No slaps on the face, no sucker-punches, no drawing on ANYONE. The cats are off-limits, and Silly Putty is only allowed outside.

Keep it clean, guys.  We want a nice, clean fight.


And finally, we come to

ITEM THREE:  The high school graduation of Michael's first-born.


He graduated from high school last week, and it was an amazing night.


This is a very odd thing to write about, because I feel like we are all still processing our feelings about it.

Of course, we knew this was coming.  We got our invitation in the mail a few weeks ago.  We ooh'd and ahh'd at the graduation photo that accompanied the invitation.  We knew what college he had decided on, and had even gotten to tour it with him a few months back.

But we ALSO know that this same milestone looms in the future (hopefully) for the other two boys.

KNOWING that something is going to happen is still no preparation at ALL for actually EXPERIENCING it happen. . .

So the day of his graduation arrived.  Mister was at work, but getting off early to come home and change and hopefully set out with a head start on the traffic.

I spent the morning preparing.

Outfit for me and the baby?  Check.

Self-tanner applied and toenails painted?  Check.

Backpack for the baby packed, with diapers, wipes, toys, change of clothes, and clip-on bow tie?  CHECK.

By the time Mister made it home, we were ready to go, and a couple of hours later we found ourselves standing outside a beautiful church in Montgomery, with my Mom actively snuggling my bow-tied little boy, and waiting to meet Spawn's mom to get our tickets.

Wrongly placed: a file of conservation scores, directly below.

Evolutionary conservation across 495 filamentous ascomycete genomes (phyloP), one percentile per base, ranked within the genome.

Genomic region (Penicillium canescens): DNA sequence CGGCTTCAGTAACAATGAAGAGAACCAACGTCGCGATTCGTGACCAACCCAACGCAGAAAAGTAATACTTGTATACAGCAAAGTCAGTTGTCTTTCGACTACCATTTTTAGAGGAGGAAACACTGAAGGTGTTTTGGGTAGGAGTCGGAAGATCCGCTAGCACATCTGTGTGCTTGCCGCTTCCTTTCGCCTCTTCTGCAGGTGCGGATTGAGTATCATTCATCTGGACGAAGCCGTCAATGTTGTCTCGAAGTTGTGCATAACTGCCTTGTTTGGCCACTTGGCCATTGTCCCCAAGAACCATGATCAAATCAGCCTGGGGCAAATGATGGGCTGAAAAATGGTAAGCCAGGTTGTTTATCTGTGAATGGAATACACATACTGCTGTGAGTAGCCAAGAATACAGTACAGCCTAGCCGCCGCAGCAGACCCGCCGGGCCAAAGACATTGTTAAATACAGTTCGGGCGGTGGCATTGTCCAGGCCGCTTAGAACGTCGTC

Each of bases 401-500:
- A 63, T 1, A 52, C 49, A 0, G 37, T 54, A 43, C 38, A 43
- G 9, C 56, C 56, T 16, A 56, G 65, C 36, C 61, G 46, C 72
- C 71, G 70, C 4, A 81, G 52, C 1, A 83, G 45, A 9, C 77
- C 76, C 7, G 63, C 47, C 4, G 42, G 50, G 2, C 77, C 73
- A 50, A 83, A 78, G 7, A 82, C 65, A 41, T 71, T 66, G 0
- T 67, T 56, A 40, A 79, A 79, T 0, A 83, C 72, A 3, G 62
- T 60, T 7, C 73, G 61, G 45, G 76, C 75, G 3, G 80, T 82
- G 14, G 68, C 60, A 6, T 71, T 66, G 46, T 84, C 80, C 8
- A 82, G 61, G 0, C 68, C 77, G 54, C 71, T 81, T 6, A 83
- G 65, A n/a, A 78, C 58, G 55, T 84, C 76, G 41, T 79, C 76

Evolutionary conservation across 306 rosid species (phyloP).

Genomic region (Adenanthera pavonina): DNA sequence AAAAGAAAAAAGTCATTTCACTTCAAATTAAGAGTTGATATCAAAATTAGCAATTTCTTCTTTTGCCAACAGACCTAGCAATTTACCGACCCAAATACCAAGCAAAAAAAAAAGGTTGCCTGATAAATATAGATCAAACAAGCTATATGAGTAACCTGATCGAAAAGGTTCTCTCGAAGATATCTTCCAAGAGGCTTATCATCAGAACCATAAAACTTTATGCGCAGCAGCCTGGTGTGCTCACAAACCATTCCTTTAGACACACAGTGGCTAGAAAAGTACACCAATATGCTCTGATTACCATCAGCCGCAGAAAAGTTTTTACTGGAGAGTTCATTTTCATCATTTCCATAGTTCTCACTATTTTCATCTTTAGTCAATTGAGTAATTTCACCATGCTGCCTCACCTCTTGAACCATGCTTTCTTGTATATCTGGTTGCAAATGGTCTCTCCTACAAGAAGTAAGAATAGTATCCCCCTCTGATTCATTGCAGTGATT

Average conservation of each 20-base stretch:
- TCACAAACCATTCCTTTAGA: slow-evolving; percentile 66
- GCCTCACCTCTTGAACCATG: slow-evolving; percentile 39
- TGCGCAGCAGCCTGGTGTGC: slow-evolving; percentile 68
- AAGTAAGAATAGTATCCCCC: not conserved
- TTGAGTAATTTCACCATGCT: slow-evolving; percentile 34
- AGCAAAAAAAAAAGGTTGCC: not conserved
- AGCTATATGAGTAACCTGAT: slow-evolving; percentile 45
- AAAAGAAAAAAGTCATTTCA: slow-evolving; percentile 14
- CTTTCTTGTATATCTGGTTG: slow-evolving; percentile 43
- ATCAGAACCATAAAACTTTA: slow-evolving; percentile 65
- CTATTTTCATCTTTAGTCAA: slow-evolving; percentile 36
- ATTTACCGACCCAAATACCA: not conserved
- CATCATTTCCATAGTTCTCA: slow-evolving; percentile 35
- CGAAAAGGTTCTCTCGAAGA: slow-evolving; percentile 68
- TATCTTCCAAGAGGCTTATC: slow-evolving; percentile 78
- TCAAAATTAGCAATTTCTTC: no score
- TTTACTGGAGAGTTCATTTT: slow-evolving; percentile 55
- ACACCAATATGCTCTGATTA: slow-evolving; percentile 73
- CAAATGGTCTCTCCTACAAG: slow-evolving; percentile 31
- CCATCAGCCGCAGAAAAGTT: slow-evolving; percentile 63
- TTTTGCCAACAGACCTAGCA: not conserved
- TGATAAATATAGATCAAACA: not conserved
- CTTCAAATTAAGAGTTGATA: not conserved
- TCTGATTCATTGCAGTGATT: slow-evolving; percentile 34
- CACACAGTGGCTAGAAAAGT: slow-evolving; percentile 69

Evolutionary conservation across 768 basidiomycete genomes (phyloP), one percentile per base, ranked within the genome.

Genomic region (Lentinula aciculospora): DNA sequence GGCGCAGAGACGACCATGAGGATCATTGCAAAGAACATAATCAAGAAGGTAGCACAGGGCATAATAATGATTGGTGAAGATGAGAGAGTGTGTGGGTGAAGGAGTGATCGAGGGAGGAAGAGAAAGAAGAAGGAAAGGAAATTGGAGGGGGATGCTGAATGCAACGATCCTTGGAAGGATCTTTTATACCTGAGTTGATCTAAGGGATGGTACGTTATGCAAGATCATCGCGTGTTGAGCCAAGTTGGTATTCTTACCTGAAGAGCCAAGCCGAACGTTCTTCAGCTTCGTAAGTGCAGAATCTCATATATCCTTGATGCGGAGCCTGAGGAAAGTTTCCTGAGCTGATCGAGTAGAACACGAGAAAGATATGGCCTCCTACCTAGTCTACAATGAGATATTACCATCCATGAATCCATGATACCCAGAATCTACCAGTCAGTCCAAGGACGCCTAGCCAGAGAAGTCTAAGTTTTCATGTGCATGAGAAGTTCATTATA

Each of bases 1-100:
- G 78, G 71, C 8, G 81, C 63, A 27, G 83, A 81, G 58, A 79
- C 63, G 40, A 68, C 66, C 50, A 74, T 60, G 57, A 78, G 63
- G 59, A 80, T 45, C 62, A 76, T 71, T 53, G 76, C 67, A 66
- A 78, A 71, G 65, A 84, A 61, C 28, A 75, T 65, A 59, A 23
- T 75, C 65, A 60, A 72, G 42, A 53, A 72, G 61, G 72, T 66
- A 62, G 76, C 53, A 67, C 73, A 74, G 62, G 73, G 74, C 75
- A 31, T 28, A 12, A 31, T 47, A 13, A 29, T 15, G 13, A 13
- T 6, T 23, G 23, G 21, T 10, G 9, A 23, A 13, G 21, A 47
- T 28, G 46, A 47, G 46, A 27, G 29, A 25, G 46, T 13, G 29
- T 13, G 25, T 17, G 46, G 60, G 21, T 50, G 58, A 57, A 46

Me and my lady killer.

We said hello, got our tickets, and made it to a seat in the balcony without incident, where Took proceeded to prance around like the ORIGINAL Big Stuff, and I giggled and fidgeted and busied myself with being JUSTSOEXCITED while Mister sat on the end of the pew and tried very hard to just not lose his marbles before the ceremony even started.

Before we knew it, Pomp and Circumstance was playing, and a tide of blue robes was making its way to the front of the church. 

We picked out our man right away, and avidly watched his every movement, with quite a surreal sense of This is really happening.

And since we WERE watching him intently, we knew the exact moment when he looked up, and saw his dad on the very front row of the balcony, standing up and applauding his son.

And this huge, goofy, pure-gladness grin spread over his whole face. . . and from that moment on I don't think any of us stopped smiling.  Also from that moment on. . . I think my husband was okay again.  =)

Then it took forever, and it was all over too fast, and someone sang, and someone danced, and someone talked, and instruments were played, and suddenly they were lining up to receive their diplomas.  (That weren't really their diplomas.  Those were elsewhere.  They lined up to receive their lovely blue satin-covered cardboard.  Shenanigans.)

And Took was sitting in my mom's lap when Spawn's girlfriend, aka "Friend", walked up to receive her cardboard.  He saw her pretty face projected on the big screens, and had just one word:
"NICE."  =)

A few minutes later it was Michael's Spawn's turn, and we all just held our breath and beamed.

Afterwards, amid a swarming sea of people, we found him.


And it was fascinating to watch my husband take this now-grown man, clasp him in a fierce, full, bear hug. . . and almost come apart at the seams.

And the rest of the night was nothing but joy.  =)

We went out to eat with the new graduate, and even got to meet his Friend's parents.  Which means that yes, Took once again got to see Friend, and instantly went in for a hand-hold.

He is shameless.  =)

Too soon, we had finished dinner, and it was time to head back home.  More hugs, more photos, more moments when I stole glances at Mister, to see how he was holding up.  (I'm happy to report that he was fine.  Overjoyed, and glowing, and fine.)

So we took him back to his car.  And leaving him was. . . tough.

We weren't just leaving him for the night. . . and we all knew it.

And we just kept looking at him. . .